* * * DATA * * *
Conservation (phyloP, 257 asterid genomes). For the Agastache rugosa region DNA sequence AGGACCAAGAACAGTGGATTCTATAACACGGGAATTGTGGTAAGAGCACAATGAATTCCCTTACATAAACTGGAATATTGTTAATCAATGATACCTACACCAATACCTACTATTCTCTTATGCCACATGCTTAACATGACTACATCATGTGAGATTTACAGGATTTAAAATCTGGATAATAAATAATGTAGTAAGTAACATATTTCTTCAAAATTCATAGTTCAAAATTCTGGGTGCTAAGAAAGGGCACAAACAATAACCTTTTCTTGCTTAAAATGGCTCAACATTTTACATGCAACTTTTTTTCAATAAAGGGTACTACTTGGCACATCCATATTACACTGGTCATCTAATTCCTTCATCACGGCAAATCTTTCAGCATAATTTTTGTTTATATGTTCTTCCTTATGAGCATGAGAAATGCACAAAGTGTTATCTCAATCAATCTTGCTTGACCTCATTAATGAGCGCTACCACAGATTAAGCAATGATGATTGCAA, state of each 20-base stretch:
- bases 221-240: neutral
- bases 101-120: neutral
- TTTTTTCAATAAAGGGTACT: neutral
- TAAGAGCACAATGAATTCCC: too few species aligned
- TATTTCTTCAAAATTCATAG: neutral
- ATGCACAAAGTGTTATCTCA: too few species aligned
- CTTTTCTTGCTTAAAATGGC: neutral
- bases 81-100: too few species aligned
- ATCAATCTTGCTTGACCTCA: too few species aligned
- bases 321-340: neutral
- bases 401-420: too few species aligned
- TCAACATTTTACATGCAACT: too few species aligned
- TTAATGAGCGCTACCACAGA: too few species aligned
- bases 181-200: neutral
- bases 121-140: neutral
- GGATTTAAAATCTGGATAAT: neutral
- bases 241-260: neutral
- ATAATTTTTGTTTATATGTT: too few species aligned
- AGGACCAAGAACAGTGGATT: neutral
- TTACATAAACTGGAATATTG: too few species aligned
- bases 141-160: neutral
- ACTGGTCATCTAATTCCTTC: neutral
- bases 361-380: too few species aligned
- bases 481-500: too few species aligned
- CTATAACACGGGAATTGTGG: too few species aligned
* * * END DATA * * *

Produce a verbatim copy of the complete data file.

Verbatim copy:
Conservation (phyloP, 257 asterid genomes). For the Agastache rugosa region DNA sequence AGGACCAAGAACAGTGGATTCTATAACACGGGAATTGTGGTAAGAGCACAATGAATTCCCTTACATAAACTGGAATATTGTTAATCAATGATACCTACACCAATACCTACTATTCTCTTATGCCACATGCTTAACATGACTACATCATGTGAGATTTACAGGATTTAAAATCTGGATAATAAATAATGTAGTAAGTAACATATTTCTTCAAAATTCATAGTTCAAAATTCTGGGTGCTAAGAAAGGGCACAAACAATAACCTTTTCTTGCTTAAAATGGCTCAACATTTTACATGCAACTTTTTTTCAATAAAGGGTACTACTTGGCACATCCATATTACACTGGTCATCTAATTCCTTCATCACGGCAAATCTTTCAGCATAATTTTTGTTTATATGTTCTTCCTTATGAGCATGAGAAATGCACAAAGTGTTATCTCAATCAATCTTGCTTGACCTCATTAATGAGCGCTACCACAGATTAAGCAATGATGATTGCAA, state of each 20-base stretch:
- bases 221-240: neutral
- bases 101-120: neutral
- TTTTTTCAATAAAGGGTACT: neutral
- TAAGAGCACAATGAATTCCC: too few species aligned
- TATTTCTTCAAAATTCATAG: neutral
- ATGCACAAAGTGTTATCTCA: too few species aligned
- CTTTTCTTGCTTAAAATGGC: neutral
- bases 81-100: too few species aligned
- ATCAATCTTGCTTGACCTCA: too few species aligned
- bases 321-340: neutral
- bases 401-420: too few species aligned
- TCAACATTTTACATGCAACT: too few species aligned
- TTAATGAGCGCTACCACAGA: too few species aligned
- bases 181-200: neutral
- bases 121-140: neutral
- GGATTTAAAATCTGGATAAT: neutral
- bases 241-260: neutral
- ATAATTTTTGTTTATATGTT: too few species aligned
- AGGACCAAGAACAGTGGATT: neutral
- TTACATAAACTGGAATATTG: too few species aligned
- bases 141-160: neutral
- ACTGGTCATCTAATTCCTTC: neutral
- bases 361-380: too few species aligned
- bases 481-500: too few species aligned
- CTATAACACGGGAATTGTGG: too few species aligned